Future fantastic?

Last week Microsoft gave a sneak peek of its forthcoming ‘Windows Live’ internet offering. This comprises a whole host of new software services and innovations, some of which are available to tinker with online now. Now let’s hope the firm also improves its blog offer too…

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By  Matthew Wade Published  November 8, 2005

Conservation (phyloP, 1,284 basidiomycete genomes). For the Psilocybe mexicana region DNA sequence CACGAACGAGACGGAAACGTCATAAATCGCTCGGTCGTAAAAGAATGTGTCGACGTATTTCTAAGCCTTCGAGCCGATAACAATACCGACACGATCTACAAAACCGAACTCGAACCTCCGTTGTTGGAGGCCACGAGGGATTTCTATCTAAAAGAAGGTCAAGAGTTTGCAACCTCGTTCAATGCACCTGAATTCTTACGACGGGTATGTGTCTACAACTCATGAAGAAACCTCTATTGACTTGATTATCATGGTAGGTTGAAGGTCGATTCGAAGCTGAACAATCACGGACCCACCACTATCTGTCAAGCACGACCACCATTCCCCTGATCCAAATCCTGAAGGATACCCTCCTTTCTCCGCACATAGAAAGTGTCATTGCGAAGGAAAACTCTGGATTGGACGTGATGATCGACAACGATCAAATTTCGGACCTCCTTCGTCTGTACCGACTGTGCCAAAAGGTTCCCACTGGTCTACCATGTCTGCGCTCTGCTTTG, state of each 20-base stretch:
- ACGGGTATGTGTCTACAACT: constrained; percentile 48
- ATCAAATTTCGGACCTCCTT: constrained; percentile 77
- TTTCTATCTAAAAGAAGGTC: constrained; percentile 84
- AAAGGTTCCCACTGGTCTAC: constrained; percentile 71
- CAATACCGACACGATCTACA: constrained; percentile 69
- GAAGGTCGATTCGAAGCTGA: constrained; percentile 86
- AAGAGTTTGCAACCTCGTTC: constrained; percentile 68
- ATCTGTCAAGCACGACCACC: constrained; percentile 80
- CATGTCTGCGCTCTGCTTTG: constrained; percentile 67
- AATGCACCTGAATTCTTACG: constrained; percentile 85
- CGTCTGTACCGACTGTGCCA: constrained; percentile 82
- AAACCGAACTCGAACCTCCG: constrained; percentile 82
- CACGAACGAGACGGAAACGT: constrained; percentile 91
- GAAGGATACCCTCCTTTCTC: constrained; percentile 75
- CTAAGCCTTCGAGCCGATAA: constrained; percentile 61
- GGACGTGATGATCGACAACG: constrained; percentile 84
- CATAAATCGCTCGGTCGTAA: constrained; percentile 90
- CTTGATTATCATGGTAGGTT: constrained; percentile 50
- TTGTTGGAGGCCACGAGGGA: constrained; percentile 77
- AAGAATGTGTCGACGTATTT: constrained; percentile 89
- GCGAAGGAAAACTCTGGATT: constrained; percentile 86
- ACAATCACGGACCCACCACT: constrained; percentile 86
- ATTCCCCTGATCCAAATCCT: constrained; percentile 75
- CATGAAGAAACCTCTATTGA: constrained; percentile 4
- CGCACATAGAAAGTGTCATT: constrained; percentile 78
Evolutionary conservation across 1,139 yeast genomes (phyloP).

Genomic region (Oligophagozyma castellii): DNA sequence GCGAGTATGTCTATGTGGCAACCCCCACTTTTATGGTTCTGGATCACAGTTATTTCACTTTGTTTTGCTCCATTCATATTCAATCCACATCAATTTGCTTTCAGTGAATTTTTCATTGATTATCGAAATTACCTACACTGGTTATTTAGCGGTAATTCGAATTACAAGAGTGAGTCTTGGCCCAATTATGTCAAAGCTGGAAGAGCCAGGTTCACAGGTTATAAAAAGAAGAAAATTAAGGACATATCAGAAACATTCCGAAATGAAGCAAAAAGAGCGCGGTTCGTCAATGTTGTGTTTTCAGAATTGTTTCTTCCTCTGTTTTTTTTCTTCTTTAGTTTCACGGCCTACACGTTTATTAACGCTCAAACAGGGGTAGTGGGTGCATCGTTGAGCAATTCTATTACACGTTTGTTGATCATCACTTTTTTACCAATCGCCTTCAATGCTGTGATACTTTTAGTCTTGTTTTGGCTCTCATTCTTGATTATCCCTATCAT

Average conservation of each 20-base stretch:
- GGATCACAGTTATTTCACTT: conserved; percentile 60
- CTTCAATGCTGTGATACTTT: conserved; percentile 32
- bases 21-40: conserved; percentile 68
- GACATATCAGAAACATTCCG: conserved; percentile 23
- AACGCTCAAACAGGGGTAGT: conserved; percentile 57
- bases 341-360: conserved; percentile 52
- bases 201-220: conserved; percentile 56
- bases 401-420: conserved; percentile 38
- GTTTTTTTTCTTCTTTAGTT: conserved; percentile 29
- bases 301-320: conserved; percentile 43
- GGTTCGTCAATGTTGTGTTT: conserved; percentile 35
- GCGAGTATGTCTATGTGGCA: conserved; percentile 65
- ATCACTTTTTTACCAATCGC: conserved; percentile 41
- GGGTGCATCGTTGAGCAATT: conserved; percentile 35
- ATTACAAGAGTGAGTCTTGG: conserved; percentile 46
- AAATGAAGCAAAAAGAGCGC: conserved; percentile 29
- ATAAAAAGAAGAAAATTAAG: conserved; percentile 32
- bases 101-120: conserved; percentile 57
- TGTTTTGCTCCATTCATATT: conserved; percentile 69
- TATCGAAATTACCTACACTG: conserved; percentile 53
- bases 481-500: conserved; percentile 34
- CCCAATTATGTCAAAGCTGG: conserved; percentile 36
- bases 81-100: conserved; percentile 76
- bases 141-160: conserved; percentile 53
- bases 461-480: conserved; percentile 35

|~||~||~|Last week Microsoft gave a sneak peek of its forthcoming ‘Windows Live’ internet offering. This comprises a whole host of new software services and innovations, some of which are available to tinker with online now. Now let’s hope the firm also improves its blog offer too… Since Mr. Gates and his team of whiz kids revealed some details of Windows Live a few days back, yours truly has been intermittently checking out what’s looking likely to be hot and which software services have a little way to go yet. First off, what is Windows Live? Well it isn’t a new version of Windows that’s for sure. Instead, it’s a rather disparate yet interesting set of online products and services, all cobbled together and designed to help you pull your digital content together, keep your PC safe, socialise and communicate online and all sorts of other varied stuff. Perhaps the key component is the portal www.live.com (how much MS paid for that domain I can only imagine). Very similar in look and feel to www.start.com, which was developed previously on MSN (Microsoft Network), this is effectively a one-stop shop for all your favourite internet content. For example, not only can you use this to keep all your favoured RSS feeds in one place, but in the future you’ll be able to use it to view recently opened files too, plus you can sign in to Hotmail (soon to be called Live Mail) and view and compose messages from your live.com homepage. All good stuff so far then, though on the flipside the recommended default RSS feeds are - of course - all US-centric (when will MS learn that there are some of us exist outside the US, even when a technology is still in Beta testing?), plus Microsoft would be well advised to build in some podcast aggregator functionality so that Live.com can take on the likes of iPodder. Non-techie types will no doubt lose their respective rags over Live.com’s relative complexity, plus bizarrely some of the portal’s option buttons (such as those that let you display more news headlines for instance) only show up when you run the mouse pointer over otherwise-blank spaces. This simply feels rough rather than clever. Microsoft will also pull some of its recent consumer developments into the Windows Live fold, such as OneCare – its previously announced PC health subscription service, which will become ‘OneCare Live’, and the next version of MSN Messenger, which looks likely to be a much hotter app than the version that has been left behind of late by the ever impressive Yahoo! Messenger and Google’s IP-ready Talk program. As for the next version of Hotmail, when this arrives - in the form of ‘Live Mail’ - it will let you load up messages without having to open a new web page (a sure-fire winning idea for speed-hungry netizens) and you’ll be able to drag-and-drop messages into folders too, as you can now when moving news feeds into the main pane of your personal live.com page. Some impressive tweaks and developments then. In the case of live.com in particular, some serious and effective work has been done, and the features we can expect from some of the other apps – such as Live Messenger’s IP functions - will appeal to many. But - and there certainly is a but here - where Microsoft needs to direct its Redmond software developers now, is back to a place which most of them no doubt hoped they’d never again tread. And that’s the dark, no-doubt musty broom cupboard known as Spaces Programming. Launched roughly a year ago under the moniker ‘MSN spaces’ (http://spaces.msn.com) and due to be called ‘Live Spaces’ in the future, MSN’s effort at a blogging portal is, well, dire. And then some. I tell you this from a position of both knowledge and experience, as I’ve spent the entire year of Spaces’ existence so far trying – without success – to get the darn thing to work properly. I know I stand to embarrass myself here, as it’s bad enough admitting to being a blogger, without then adding that the page you use to exhibit your mutterings looks cheap and is a nightmare to use, but someone has to make this point, and if it saves you from signing up to Spaces (for the time being at least), then it’s worth it. Compared to Google’s easy-to-use, smooth-looking blogger.com, which is arguably the most popular hosting portal of the moment, Microsoft’s version needs a complete rethink. For instance, it’s all very well trying to usurp Blogger by including a built-in photo album, but if this means well-meaning bloggers like me having to notate every step we take, in the hope that we’ll be able to one day figure out why this function works one time out of fifteen, then Mr. Gates and co. might as well cash in their stocks and call it a day. Put it this way: if I had a dollar for each time I’d uploaded a batch of photos, expecting (or hoping with all digits crossed) that these would appear in my Space’s photo album, but only to see them arrive blank, then I’d have, well, 14 dollars to be exact. And where am I located? Where does my MSN Spaces profile tell the world is my home? Surely Microsoft’s crack Spaces team can get that right, with a little help from me telling them? ‘Dubayy’. So says Microsoft, and I can’t persuade them otherwise. Well, at the very least, your web page must at least look good, right? This wondrous Spaces blog of which you speak Mr. Editor? If only. You’re dreaming. It looks like Hotmail, a couple of incarnations ago. I’ll stop though, as I don’t want to be unfair. At present Windows Live is a seriously future-facing gathering of cool ideas, and it will no doubt help Microsoft gain back some ground from Google in the areas of desktop content, webmail and IP-enabled chat. But as for Spaces Mr. Gates, sort it out! Like my admitting to being an occasional blogger - and Windows’ Labs Editor recently blowing himself up with the help of a temperamental power supply - it’s just embarrassing. And the biggest consumer software company in the world should be anything but that. ||**||